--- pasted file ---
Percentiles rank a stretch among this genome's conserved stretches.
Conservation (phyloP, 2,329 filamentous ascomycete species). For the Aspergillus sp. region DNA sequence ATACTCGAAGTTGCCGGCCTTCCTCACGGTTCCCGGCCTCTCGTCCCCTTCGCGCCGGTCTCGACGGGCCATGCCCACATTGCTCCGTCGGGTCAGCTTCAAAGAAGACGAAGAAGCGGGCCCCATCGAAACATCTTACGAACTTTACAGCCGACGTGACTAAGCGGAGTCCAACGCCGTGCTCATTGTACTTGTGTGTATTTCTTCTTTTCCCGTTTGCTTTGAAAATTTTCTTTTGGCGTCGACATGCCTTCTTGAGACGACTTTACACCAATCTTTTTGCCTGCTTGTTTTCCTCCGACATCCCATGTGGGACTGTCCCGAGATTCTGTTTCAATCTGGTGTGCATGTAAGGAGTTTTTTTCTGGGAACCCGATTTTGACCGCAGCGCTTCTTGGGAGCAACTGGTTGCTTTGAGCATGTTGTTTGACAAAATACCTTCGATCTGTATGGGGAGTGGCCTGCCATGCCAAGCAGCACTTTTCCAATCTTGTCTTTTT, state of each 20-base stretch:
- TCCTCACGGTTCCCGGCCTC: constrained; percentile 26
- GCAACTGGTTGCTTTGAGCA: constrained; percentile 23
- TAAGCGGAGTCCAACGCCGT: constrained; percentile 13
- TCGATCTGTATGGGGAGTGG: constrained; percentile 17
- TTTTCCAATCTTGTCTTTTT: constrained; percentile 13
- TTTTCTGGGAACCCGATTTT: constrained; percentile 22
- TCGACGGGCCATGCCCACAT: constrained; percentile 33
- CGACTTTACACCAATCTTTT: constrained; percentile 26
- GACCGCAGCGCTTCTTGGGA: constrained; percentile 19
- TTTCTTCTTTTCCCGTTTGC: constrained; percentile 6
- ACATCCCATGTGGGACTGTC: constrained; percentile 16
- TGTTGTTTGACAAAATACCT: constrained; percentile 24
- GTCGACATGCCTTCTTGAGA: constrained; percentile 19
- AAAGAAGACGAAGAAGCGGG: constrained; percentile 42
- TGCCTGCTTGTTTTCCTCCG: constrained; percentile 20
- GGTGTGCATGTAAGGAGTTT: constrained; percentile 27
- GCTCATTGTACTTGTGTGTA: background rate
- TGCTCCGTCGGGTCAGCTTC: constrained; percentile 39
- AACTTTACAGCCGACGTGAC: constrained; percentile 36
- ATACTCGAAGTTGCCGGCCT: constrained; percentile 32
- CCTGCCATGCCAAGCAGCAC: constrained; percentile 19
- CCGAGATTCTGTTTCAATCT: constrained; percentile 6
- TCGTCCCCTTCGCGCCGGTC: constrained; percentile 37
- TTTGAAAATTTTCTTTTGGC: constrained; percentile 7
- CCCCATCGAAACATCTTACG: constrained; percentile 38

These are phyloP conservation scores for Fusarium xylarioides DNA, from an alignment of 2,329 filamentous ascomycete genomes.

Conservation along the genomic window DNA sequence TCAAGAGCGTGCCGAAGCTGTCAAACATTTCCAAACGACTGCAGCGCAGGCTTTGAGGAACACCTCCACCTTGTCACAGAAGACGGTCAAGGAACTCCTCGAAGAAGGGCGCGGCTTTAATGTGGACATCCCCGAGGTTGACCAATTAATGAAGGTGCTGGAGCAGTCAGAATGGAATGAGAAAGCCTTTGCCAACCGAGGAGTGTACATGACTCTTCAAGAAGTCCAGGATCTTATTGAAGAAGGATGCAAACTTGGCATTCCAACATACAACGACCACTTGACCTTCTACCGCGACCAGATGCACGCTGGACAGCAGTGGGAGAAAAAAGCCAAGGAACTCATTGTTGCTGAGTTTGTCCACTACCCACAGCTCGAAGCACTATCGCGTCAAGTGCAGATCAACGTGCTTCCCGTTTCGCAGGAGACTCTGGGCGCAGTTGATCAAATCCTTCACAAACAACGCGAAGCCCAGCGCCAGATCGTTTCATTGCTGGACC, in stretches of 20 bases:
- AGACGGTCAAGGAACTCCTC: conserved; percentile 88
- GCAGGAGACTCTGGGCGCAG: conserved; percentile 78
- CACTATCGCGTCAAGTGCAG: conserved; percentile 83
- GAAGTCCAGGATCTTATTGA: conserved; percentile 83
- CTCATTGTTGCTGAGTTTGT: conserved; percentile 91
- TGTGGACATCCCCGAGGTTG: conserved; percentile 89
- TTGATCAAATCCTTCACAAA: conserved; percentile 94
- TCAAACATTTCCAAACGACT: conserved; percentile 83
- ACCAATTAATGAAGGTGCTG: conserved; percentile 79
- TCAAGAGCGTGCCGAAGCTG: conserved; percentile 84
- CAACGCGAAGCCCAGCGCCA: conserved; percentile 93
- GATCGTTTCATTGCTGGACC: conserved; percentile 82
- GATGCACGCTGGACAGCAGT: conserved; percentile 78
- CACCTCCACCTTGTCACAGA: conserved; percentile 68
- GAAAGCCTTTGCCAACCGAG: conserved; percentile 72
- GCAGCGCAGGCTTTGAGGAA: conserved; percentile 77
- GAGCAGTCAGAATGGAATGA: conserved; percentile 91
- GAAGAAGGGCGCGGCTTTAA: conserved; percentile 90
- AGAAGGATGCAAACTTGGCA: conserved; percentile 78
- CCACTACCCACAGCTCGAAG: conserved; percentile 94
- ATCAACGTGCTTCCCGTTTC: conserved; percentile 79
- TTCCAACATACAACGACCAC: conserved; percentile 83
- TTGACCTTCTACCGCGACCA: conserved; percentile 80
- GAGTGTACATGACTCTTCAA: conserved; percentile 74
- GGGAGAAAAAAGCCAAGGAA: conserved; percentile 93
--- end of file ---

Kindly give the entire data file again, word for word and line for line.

Percentiles rank a stretch among this genome's conserved stretches.
Conservation (phyloP, 2,329 filamentous ascomycete species). For the Aspergillus sp. region DNA sequence ATACTCGAAGTTGCCGGCCTTCCTCACGGTTCCCGGCCTCTCGTCCCCTTCGCGCCGGTCTCGACGGGCCATGCCCACATTGCTCCGTCGGGTCAGCTTCAAAGAAGACGAAGAAGCGGGCCCCATCGAAACATCTTACGAACTTTACAGCCGACGTGACTAAGCGGAGTCCAACGCCGTGCTCATTGTACTTGTGTGTATTTCTTCTTTTCCCGTTTGCTTTGAAAATTTTCTTTTGGCGTCGACATGCCTTCTTGAGACGACTTTACACCAATCTTTTTGCCTGCTTGTTTTCCTCCGACATCCCATGTGGGACTGTCCCGAGATTCTGTTTCAATCTGGTGTGCATGTAAGGAGTTTTTTTCTGGGAACCCGATTTTGACCGCAGCGCTTCTTGGGAGCAACTGGTTGCTTTGAGCATGTTGTTTGACAAAATACCTTCGATCTGTATGGGGAGTGGCCTGCCATGCCAAGCAGCACTTTTCCAATCTTGTCTTTTT, state of each 20-base stretch:
- TCCTCACGGTTCCCGGCCTC: constrained; percentile 26
- GCAACTGGTTGCTTTGAGCA: constrained; percentile 23
- TAAGCGGAGTCCAACGCCGT: constrained; percentile 13
- TCGATCTGTATGGGGAGTGG: constrained; percentile 17
- TTTTCCAATCTTGTCTTTTT: constrained; percentile 13
- TTTTCTGGGAACCCGATTTT: constrained; percentile 22
- TCGACGGGCCATGCCCACAT: constrained; percentile 33
- CGACTTTACACCAATCTTTT: constrained; percentile 26
- GACCGCAGCGCTTCTTGGGA: constrained; percentile 19
- TTTCTTCTTTTCCCGTTTGC: constrained; percentile 6
- ACATCCCATGTGGGACTGTC: constrained; percentile 16
- TGTTGTTTGACAAAATACCT: constrained; percentile 24
- GTCGACATGCCTTCTTGAGA: constrained; percentile 19
- AAAGAAGACGAAGAAGCGGG: constrained; percentile 42
- TGCCTGCTTGTTTTCCTCCG: constrained; percentile 20
- GGTGTGCATGTAAGGAGTTT: constrained; percentile 27
- GCTCATTGTACTTGTGTGTA: background rate
- TGCTCCGTCGGGTCAGCTTC: constrained; percentile 39
- AACTTTACAGCCGACGTGAC: constrained; percentile 36
- ATACTCGAAGTTGCCGGCCT: constrained; percentile 32
- CCTGCCATGCCAAGCAGCAC: constrained; percentile 19
- CCGAGATTCTGTTTCAATCT: constrained; percentile 6
- TCGTCCCCTTCGCGCCGGTC: constrained; percentile 37
- TTTGAAAATTTTCTTTTGGC: constrained; percentile 7
- CCCCATCGAAACATCTTACG: constrained; percentile 38

These are phyloP conservation scores for Fusarium xylarioides DNA, from an alignment of 2,329 filamentous ascomycete genomes.

Conservation along the genomic window DNA sequence TCAAGAGCGTGCCGAAGCTGTCAAACATTTCCAAACGACTGCAGCGCAGGCTTTGAGGAACACCTCCACCTTGTCACAGAAGACGGTCAAGGAACTCCTCGAAGAAGGGCGCGGCTTTAATGTGGACATCCCCGAGGTTGACCAATTAATGAAGGTGCTGGAGCAGTCAGAATGGAATGAGAAAGCCTTTGCCAACCGAGGAGTGTACATGACTCTTCAAGAAGTCCAGGATCTTATTGAAGAAGGATGCAAACTTGGCATTCCAACATACAACGACCACTTGACCTTCTACCGCGACCAGATGCACGCTGGACAGCAGTGGGAGAAAAAAGCCAAGGAACTCATTGTTGCTGAGTTTGTCCACTACCCACAGCTCGAAGCACTATCGCGTCAAGTGCAGATCAACGTGCTTCCCGTTTCGCAGGAGACTCTGGGCGCAGTTGATCAAATCCTTCACAAACAACGCGAAGCCCAGCGCCAGATCGTTTCATTGCTGGACC, in stretches of 20 bases:
- AGACGGTCAAGGAACTCCTC: conserved; percentile 88
- GCAGGAGACTCTGGGCGCAG: conserved; percentile 78
- CACTATCGCGTCAAGTGCAG: conserved; percentile 83
- GAAGTCCAGGATCTTATTGA: conserved; percentile 83
- CTCATTGTTGCTGAGTTTGT: conserved; percentile 91
- TGTGGACATCCCCGAGGTTG: conserved; percentile 89
- TTGATCAAATCCTTCACAAA: conserved; percentile 94
- TCAAACATTTCCAAACGACT: conserved; percentile 83
- ACCAATTAATGAAGGTGCTG: conserved; percentile 79
- TCAAGAGCGTGCCGAAGCTG: conserved; percentile 84
- CAACGCGAAGCCCAGCGCCA: conserved; percentile 93
- GATCGTTTCATTGCTGGACC: conserved; percentile 82
- GATGCACGCTGGACAGCAGT: conserved; percentile 78
- CACCTCCACCTTGTCACAGA: conserved; percentile 68
- GAAAGCCTTTGCCAACCGAG: conserved; percentile 72
- GCAGCGCAGGCTTTGAGGAA: conserved; percentile 77
- GAGCAGTCAGAATGGAATGA: conserved; percentile 91
- GAAGAAGGGCGCGGCTTTAA: conserved; percentile 90
- AGAAGGATGCAAACTTGGCA: conserved; percentile 78
- CCACTACCCACAGCTCGAAG: conserved; percentile 94
- ATCAACGTGCTTCCCGTTTC: conserved; percentile 79
- TTCCAACATACAACGACCAC: conserved; percentile 83
- TTGACCTTCTACCGCGACCA: conserved; percentile 80
- GAGTGTACATGACTCTTCAA: conserved; percentile 74
- GGGAGAAAAAAGCCAAGGAA: conserved; percentile 93